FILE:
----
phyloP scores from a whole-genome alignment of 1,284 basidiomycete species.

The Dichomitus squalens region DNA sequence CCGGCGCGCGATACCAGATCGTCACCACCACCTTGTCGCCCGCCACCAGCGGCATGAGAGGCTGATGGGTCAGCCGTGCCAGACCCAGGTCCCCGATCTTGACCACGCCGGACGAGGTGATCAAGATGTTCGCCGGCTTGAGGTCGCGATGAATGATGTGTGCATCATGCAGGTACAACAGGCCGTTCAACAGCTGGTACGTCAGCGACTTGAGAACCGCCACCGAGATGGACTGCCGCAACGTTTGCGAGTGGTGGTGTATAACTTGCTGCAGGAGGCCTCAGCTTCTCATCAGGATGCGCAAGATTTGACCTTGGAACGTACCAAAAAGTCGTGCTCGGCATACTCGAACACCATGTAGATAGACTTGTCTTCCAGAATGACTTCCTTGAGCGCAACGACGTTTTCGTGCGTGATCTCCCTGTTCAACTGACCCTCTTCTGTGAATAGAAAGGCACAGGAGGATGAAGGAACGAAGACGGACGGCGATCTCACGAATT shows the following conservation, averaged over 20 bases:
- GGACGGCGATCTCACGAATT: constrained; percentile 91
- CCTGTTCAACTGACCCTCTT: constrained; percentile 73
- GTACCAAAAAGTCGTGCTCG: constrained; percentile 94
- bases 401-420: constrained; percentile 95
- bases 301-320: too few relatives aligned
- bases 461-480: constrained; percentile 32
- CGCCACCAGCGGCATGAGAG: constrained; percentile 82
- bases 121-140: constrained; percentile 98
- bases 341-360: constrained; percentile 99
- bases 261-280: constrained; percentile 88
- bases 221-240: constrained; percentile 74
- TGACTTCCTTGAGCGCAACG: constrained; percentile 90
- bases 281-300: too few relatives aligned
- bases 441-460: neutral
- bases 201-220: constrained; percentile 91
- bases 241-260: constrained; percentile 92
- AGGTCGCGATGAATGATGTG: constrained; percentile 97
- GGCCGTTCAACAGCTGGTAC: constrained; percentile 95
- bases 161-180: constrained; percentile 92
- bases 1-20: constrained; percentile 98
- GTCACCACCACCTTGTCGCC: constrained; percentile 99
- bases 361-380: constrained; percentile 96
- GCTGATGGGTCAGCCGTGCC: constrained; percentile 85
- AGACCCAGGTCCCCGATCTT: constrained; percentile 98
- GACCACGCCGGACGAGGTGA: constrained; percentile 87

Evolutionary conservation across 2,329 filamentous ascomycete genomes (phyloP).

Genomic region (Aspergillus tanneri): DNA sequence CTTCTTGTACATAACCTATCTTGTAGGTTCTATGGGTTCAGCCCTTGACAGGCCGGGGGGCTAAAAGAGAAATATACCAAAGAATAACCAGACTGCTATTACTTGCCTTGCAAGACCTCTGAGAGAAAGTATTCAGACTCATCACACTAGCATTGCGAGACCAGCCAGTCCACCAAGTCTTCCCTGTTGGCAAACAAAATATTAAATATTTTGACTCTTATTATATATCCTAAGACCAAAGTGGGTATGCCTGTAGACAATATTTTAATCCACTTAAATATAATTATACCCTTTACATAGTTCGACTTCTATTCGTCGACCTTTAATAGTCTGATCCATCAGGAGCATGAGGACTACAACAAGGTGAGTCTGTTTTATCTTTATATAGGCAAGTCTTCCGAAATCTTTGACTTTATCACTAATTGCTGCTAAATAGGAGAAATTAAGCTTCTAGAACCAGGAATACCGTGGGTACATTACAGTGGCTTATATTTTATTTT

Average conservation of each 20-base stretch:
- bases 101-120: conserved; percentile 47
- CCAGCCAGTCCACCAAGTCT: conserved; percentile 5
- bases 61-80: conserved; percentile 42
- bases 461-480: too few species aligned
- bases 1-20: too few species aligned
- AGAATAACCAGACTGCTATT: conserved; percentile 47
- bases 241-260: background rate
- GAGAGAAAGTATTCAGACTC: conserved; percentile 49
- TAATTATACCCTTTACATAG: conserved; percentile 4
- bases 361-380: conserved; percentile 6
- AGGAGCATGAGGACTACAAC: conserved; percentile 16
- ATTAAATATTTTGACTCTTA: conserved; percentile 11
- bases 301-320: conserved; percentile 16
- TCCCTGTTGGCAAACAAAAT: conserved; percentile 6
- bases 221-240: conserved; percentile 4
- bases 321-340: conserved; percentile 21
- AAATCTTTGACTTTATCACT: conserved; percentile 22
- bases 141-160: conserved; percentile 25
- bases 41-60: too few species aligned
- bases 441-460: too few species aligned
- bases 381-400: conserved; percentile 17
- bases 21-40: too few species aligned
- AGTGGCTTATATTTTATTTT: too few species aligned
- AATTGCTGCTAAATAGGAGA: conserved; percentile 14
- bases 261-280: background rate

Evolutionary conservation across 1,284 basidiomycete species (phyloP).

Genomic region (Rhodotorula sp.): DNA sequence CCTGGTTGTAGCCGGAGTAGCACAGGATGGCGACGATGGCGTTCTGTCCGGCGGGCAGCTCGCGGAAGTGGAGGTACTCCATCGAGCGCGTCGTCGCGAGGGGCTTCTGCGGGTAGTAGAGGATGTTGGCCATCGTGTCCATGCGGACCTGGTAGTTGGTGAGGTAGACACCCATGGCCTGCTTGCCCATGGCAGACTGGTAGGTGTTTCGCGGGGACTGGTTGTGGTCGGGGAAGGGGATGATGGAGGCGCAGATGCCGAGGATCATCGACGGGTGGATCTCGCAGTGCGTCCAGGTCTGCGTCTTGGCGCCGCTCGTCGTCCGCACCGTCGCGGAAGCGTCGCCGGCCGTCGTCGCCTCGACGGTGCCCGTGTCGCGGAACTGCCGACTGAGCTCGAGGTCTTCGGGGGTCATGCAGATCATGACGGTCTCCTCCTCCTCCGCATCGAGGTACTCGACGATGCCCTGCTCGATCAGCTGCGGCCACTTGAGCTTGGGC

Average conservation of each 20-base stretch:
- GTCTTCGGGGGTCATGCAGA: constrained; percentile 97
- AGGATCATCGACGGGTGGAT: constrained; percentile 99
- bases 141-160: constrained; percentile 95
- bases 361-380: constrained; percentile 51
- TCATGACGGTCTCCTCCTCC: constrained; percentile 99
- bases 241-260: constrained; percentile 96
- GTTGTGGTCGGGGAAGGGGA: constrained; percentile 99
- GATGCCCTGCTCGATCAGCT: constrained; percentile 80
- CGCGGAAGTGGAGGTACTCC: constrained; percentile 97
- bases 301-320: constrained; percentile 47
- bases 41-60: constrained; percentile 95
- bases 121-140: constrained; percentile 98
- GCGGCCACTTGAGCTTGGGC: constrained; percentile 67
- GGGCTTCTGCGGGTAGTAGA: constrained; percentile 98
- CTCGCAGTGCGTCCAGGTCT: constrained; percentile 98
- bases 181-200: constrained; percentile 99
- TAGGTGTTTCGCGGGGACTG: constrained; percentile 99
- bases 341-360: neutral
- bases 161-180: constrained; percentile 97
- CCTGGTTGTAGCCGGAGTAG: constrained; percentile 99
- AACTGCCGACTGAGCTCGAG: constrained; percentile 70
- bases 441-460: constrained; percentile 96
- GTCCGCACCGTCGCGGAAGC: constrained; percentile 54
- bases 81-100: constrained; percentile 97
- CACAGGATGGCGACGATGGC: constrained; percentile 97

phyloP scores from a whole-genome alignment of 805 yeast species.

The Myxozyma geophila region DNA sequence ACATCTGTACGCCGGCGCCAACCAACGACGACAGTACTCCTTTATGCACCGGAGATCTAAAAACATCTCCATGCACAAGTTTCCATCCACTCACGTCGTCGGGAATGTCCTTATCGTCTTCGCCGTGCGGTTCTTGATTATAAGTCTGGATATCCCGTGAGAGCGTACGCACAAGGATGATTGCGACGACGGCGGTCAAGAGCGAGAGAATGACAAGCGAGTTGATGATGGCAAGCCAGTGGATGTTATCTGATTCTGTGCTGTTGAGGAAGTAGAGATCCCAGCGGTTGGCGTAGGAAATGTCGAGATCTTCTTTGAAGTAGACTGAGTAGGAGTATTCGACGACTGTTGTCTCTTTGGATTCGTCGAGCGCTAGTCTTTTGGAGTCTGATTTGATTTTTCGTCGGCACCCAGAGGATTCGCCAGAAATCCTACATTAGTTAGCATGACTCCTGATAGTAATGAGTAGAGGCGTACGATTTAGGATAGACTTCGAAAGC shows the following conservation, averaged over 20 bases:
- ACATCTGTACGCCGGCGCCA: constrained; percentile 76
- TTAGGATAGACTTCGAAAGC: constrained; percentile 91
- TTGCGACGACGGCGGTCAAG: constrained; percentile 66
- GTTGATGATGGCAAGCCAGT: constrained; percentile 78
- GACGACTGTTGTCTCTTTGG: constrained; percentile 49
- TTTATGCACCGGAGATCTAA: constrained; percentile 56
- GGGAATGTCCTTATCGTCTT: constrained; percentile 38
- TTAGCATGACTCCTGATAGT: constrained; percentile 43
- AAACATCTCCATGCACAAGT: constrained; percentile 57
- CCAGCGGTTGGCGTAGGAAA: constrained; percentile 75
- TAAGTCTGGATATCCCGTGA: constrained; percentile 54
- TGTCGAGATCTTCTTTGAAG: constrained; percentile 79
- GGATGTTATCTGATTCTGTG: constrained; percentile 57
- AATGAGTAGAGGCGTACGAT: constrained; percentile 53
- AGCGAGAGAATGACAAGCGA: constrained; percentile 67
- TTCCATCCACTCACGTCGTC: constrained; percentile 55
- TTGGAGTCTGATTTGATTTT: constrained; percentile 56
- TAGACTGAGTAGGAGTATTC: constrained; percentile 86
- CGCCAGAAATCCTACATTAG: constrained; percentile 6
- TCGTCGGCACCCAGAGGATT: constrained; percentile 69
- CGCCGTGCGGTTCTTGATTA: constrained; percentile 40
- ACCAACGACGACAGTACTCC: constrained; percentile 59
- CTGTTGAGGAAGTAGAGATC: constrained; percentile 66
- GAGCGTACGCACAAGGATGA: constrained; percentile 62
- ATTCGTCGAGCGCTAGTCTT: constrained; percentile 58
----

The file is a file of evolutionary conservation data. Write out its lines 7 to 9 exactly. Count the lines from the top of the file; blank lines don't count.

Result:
- bases 301-320: too few relatives aligned
- bases 461-480: constrained; percentile 32
- CGCCACCAGCGGCATGAGAG: constrained; percentile 82